OPINION / OBSERVER
Canada’s Emancipation Day a cheap political show or genuine anti-racism move?
Published: Aug 02, 2021 08:33 PM
Illustration: Liu Rui/GT

Illustration: Liu Rui/GT

The abolition of slavery in Canada was officially recognized nationwide for the first time on Sunday. Even though slavery was abolished in the British colonies, including Canada in 1834, it had taken nearly 200 years before members of Parliament voted to designate August 1 as Emancipation Day on March 24. 

Canadian Prime Minister Justin Trudeau issued a statement on the day, admitting, "Today, Black Canadians continue to face prejudice, discrimination, and longstanding disparities in access to education, housing, and employment that limit their full and equal participation in society."

The Canadian government likes to play human rights card internationally, and has formed an image as a bastion of human rights. However, the fact that it took so long to recognize the emancipation at the federal level is a powerful illustration of Ottawa's hypocrisy over human rights.

Why has it taken such a long time before the day is officially recognized? Why is it that Canada's political parties only seem to be opening up to recognizing the widely known injustices suffered by so many of African descent in Canada? Shouldn't Canadian politicians, who often talk about human rights, have the best understanding of their country's human rights situation?

Perhaps it is because of these politicians' awareness of the truth that they have been striving to gloss over the injustices suffered by ethnic minorities such as African Canadians in order to maintain Canada's image as flag-bearer of human rights. But as the worldwide backlash against racism triggered by the murder of George Floyd had also impacted Canada, politicians have to consider how to appease the rising discontent of an increasingly awakening public.

From this perspective, Ottawa's gesture has more to do with political considerations than a genuine desire by politicians to tackle racism issues once and for all. Liu Dan, a research fellow with the Center for Canadian Studies at Guangdong University of Foreign Studies, believes that Canada still has a very long way to go before it can address the racial problems or realize reconciliation.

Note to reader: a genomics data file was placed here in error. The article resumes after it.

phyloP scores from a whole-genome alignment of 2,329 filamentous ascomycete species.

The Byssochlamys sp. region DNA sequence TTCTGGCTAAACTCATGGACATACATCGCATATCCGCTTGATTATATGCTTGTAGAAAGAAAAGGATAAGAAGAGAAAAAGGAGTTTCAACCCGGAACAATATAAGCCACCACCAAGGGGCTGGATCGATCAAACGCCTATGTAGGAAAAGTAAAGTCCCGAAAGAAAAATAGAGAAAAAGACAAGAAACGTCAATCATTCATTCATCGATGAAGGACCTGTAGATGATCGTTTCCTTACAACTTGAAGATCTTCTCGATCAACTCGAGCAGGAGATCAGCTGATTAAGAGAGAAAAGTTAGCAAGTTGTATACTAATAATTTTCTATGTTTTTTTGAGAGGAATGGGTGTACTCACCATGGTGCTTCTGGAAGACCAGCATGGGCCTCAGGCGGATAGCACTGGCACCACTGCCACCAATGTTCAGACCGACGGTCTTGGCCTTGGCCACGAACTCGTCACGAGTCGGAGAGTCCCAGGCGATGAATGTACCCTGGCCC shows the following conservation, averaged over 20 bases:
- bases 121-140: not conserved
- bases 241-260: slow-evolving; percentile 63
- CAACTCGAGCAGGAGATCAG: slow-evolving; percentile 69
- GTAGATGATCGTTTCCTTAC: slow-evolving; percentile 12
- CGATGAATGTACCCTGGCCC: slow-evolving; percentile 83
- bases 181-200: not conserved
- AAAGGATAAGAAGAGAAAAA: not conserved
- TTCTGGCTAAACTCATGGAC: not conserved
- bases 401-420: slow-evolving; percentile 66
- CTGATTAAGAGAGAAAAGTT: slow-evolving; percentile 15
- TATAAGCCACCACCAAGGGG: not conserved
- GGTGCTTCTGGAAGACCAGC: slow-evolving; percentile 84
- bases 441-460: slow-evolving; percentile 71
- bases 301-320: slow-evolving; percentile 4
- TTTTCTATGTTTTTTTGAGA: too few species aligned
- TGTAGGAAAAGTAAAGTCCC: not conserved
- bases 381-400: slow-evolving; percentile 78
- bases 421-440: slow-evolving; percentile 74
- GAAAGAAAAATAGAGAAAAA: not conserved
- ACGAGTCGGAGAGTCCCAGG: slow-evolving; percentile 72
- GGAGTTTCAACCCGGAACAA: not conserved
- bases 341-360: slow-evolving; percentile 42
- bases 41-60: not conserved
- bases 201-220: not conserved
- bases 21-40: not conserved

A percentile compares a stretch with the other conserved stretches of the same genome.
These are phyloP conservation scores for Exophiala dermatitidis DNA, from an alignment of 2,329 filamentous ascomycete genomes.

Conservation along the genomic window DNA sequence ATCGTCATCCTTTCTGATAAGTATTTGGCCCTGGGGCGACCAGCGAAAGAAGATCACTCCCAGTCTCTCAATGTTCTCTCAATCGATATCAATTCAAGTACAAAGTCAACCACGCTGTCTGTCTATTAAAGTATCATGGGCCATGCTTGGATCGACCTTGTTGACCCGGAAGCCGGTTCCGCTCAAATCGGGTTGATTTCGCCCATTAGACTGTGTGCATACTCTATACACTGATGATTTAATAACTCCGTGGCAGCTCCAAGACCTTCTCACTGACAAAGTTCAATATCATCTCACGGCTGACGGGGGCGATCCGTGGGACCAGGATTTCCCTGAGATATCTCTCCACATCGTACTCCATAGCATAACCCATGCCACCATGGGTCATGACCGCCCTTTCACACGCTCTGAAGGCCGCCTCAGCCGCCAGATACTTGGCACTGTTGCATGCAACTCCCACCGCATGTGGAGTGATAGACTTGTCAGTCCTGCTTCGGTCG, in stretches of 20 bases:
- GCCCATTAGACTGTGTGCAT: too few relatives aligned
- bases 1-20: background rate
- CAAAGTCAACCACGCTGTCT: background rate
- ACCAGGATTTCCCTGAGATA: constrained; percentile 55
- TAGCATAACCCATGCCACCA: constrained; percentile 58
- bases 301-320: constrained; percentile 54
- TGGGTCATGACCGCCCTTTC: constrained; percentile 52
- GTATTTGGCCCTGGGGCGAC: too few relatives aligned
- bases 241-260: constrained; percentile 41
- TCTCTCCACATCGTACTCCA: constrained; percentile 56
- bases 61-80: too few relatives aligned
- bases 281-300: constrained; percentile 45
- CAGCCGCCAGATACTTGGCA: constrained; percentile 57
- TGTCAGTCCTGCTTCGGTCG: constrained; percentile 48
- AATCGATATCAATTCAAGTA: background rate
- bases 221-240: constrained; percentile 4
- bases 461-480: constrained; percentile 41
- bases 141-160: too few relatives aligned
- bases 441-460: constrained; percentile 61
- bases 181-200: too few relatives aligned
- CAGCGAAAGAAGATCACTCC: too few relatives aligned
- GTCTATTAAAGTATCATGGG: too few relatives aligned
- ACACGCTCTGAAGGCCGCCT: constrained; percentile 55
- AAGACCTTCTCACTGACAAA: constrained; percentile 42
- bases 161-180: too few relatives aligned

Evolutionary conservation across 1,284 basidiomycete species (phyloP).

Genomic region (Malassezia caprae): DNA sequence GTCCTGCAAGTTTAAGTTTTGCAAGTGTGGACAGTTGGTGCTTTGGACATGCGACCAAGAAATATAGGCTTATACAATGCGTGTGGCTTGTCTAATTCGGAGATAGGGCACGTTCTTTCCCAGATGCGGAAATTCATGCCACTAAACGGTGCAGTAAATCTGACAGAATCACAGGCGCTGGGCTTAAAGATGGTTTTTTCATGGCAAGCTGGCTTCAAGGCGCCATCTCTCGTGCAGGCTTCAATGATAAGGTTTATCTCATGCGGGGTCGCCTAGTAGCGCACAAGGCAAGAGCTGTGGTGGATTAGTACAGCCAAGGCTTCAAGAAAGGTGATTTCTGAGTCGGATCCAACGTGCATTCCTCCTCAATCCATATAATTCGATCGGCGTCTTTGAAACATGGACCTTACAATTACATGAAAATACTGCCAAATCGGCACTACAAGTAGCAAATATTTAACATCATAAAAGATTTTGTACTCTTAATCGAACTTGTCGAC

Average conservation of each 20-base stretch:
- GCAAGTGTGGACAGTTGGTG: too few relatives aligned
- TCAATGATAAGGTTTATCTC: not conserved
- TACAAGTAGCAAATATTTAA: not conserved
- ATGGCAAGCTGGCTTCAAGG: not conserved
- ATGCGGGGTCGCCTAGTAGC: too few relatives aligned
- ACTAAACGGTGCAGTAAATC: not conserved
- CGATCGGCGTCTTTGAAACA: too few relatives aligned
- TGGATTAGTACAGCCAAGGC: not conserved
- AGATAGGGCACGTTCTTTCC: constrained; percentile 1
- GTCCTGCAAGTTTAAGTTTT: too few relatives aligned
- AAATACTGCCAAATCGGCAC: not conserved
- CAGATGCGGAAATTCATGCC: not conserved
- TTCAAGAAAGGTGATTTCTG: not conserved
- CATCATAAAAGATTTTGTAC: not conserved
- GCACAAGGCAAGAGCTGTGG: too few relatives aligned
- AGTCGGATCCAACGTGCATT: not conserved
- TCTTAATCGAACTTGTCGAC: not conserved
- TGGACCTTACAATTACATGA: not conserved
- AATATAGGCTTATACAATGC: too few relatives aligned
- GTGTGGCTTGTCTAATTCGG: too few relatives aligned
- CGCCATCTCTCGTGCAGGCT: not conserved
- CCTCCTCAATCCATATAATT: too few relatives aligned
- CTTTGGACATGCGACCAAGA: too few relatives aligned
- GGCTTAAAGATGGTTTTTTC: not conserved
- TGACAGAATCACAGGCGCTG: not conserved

"Racial problems are long-standing and deep-rooted. Many administrations have done something but the situation remains unsatisfactory. As the environment changes, racism, populism, and anti-globalization ideas are often intertwined," Liu noted.

Canadian historian Taylor C. Noakes wrote in the National Post in March that "far too many Canadians have held on to the belief that some cultures and societies are better than others and therefore have a right to impose their will on anyone they deem subpar." Noakes suggested that deep-rooted white supremacy is the key issue that hinders many Canadians from going straight. Against such a backdrop, "institutional and systemic forms of racism" affirmed by Trudeau has long been targeted at non-White ethnic groups in addition to those of African descent. 

Just days before this year's Emancipation Day, in a park in Surrey, a city in British Columbia, an angry couple took garbage out of the trash can and started throwing it at South Asian people, including the elderly and children, who were gathering in the park. The couple also shouted at them, "We're in Canada, speak English, don't you speak English?" 

Shockingly, when a police officer eventually came to attend to the case, the officer simply said, "Maybe they [the couple] were just having a bad day." The skin color of the couple and the officer was not mentioned in media reports. Nonetheless, such an attitude and behavior clearly reflect many Canadians' ignorance and indifference to racism. With such being the case, how can racial problems in Canada be properly addressed?

It is hoped that Canada can put words and deeds together so that Emancipation Day can truly be the beginning of addressing the racial problems in Canada, rather than just another meaningless political show.
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